What is leg numbness?
Leg numbness is an abnormal condition in which you feel a loss of sensation in the legs. You can have numbness of one (unilateral) or both (bilateral leg numbness) legs. Numbness in the legs may also extend to your toes.
Leg numbness is usually due to a lack of blood supply to an area or nerve damage. Leg numbness can also result from infection, inflammation, trauma, and other abnormal processes. Most cases of leg numbness are not due to life-threatening disorders, but it does occur with stroke and tumors.
Leg numbness is often associated with or preceded by pain-like pins-and-needles, prickling, or burning sensations called paresthesias. Whereas leg numbness is a loss of sensation, paralysis involves a loss of movement, with or without the loss of sensation in the area.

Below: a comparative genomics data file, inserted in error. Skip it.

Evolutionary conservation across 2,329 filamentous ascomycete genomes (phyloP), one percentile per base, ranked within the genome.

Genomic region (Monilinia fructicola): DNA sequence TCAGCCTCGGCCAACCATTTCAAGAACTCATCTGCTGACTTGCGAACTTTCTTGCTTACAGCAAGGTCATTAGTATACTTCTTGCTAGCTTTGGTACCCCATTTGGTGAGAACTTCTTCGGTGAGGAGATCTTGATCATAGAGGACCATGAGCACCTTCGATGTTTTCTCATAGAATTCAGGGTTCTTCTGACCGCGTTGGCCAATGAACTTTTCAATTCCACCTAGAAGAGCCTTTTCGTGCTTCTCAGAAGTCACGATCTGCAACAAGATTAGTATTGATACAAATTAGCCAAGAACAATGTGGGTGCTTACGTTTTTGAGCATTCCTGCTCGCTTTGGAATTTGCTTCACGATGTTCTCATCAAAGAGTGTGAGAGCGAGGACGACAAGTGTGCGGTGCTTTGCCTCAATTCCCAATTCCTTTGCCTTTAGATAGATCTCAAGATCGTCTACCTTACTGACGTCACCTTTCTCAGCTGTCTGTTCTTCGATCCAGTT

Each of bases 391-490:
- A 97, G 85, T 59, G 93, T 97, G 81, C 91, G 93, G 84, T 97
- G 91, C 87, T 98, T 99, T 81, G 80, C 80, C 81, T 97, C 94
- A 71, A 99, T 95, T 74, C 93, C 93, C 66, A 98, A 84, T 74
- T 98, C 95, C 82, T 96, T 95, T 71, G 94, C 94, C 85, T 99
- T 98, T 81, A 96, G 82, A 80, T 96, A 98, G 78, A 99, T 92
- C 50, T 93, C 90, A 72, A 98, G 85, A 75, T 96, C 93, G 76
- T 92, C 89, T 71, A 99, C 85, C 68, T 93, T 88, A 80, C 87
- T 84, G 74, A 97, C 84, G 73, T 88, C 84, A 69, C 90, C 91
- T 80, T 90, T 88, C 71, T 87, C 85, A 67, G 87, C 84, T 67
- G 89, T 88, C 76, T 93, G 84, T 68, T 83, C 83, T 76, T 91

Depending on the cause, the loss of sensation can disappear quickly, such as numbness in the buttocks and legs after sitting with your legs crossed for a long time. Numbness can occur suddenly or progress slowly. Chronic leg numbness generally indicates some level of damage to the nerves. Leg numbness may also be worse at night, which is common for paresthesias in general.
Because leg numbness or numbness in general may be a symptom of an underlying disease, disorder or condition, you should talk with your medical professional about any unusual sensations or leg numbness that last more than a few minutes.
If you experience leg numbness with loss of bladder or bowel control, paralysis, confusion, weakness in the leg, or slurred speech, seek immediate medical attention in an emergency facility. If your leg numbness is persistent, recurrent, or causes you concern, contact a medical professional.
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